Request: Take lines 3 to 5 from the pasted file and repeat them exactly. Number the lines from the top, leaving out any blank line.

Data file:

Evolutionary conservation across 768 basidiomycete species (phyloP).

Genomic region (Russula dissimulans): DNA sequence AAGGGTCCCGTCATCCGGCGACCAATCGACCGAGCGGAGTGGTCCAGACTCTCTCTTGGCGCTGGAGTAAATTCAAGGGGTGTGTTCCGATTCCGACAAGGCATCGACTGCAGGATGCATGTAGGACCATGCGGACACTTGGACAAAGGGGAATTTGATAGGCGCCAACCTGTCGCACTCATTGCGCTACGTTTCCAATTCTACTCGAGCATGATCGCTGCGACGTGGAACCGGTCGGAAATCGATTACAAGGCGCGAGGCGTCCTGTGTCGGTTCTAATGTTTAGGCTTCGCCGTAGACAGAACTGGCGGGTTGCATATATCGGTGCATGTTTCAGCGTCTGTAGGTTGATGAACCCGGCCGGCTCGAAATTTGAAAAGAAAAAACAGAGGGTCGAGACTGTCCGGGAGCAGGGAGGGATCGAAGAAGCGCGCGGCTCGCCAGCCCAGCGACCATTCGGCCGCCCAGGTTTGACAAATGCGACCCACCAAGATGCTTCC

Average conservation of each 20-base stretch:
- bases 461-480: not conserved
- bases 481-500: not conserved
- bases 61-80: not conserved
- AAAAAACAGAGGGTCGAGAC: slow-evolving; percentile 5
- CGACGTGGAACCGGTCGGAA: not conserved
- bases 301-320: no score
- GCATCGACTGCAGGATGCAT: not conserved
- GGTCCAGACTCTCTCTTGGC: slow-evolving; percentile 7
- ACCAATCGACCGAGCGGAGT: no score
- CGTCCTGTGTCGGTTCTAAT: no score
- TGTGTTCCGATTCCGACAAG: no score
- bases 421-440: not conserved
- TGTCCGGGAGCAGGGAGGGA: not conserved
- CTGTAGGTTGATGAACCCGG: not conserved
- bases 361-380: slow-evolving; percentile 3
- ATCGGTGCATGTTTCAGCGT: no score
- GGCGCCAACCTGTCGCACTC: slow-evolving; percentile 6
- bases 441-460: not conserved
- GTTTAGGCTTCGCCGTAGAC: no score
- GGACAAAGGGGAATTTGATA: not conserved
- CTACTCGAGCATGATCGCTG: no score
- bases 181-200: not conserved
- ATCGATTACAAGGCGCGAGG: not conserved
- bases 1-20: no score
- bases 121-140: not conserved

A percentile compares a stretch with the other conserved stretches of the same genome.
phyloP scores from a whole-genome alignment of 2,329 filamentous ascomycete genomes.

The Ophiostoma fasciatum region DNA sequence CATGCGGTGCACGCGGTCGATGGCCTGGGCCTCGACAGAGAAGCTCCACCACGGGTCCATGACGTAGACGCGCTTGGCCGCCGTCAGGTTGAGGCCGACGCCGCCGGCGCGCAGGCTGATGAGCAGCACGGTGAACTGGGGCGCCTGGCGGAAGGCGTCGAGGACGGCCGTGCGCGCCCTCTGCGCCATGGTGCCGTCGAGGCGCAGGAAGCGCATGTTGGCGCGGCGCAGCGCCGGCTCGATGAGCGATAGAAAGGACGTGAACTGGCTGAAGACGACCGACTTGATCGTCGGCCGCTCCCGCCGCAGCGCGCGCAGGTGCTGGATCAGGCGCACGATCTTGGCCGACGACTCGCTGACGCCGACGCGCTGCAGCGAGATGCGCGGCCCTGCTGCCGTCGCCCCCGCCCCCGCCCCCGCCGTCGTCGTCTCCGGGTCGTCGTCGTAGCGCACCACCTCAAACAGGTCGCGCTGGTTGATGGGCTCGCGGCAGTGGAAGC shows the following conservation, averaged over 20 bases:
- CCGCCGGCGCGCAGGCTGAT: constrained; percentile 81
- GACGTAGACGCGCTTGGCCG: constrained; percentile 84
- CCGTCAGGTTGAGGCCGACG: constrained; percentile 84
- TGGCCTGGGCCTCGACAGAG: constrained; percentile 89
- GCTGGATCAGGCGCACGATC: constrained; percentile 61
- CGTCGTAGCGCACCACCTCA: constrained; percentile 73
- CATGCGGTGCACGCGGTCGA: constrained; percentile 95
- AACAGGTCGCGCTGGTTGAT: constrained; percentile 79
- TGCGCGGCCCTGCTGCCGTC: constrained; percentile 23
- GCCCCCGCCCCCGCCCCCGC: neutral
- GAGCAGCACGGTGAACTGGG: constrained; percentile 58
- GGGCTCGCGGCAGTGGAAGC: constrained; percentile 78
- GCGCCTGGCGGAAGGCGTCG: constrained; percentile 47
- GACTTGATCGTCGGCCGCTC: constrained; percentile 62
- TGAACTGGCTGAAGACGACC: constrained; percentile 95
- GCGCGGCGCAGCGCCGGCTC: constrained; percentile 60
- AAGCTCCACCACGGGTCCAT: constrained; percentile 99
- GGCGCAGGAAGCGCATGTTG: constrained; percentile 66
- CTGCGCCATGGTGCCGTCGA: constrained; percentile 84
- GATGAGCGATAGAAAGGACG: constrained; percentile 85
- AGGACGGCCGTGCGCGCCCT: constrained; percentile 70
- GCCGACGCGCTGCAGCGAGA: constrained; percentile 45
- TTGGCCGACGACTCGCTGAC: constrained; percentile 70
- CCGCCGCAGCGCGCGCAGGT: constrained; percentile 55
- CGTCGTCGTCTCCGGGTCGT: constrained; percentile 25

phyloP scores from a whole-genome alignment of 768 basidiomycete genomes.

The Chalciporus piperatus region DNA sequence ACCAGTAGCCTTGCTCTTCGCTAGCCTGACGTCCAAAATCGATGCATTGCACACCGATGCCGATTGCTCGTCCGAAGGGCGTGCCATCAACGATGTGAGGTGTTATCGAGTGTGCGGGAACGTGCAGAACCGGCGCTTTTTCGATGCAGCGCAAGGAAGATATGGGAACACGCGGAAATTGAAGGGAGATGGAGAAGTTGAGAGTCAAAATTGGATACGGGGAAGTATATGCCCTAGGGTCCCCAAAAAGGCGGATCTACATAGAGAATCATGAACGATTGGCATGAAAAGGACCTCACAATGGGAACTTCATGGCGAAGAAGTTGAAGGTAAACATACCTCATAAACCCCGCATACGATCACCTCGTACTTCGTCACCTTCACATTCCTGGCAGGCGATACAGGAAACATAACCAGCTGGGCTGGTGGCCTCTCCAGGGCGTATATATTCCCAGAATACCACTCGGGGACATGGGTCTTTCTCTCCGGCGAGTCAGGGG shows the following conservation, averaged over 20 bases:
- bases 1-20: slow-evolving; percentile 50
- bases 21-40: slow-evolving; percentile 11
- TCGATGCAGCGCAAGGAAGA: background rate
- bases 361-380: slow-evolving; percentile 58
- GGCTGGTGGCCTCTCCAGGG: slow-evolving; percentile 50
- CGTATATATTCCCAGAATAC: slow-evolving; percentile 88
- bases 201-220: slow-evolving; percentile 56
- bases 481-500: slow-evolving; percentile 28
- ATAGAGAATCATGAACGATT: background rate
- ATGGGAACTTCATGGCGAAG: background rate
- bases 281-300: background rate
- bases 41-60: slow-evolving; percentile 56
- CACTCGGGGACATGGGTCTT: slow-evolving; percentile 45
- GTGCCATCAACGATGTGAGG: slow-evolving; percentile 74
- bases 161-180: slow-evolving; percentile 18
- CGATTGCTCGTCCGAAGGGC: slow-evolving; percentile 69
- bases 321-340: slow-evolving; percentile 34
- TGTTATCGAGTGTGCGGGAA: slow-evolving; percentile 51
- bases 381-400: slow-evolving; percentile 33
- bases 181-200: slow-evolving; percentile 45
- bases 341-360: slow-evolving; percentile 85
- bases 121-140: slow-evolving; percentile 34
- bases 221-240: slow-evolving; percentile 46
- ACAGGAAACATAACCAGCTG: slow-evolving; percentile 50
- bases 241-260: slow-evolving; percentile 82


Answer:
Average conservation of each 20-base stretch:
- bases 461-480: not conserved
- bases 481-500: not conserved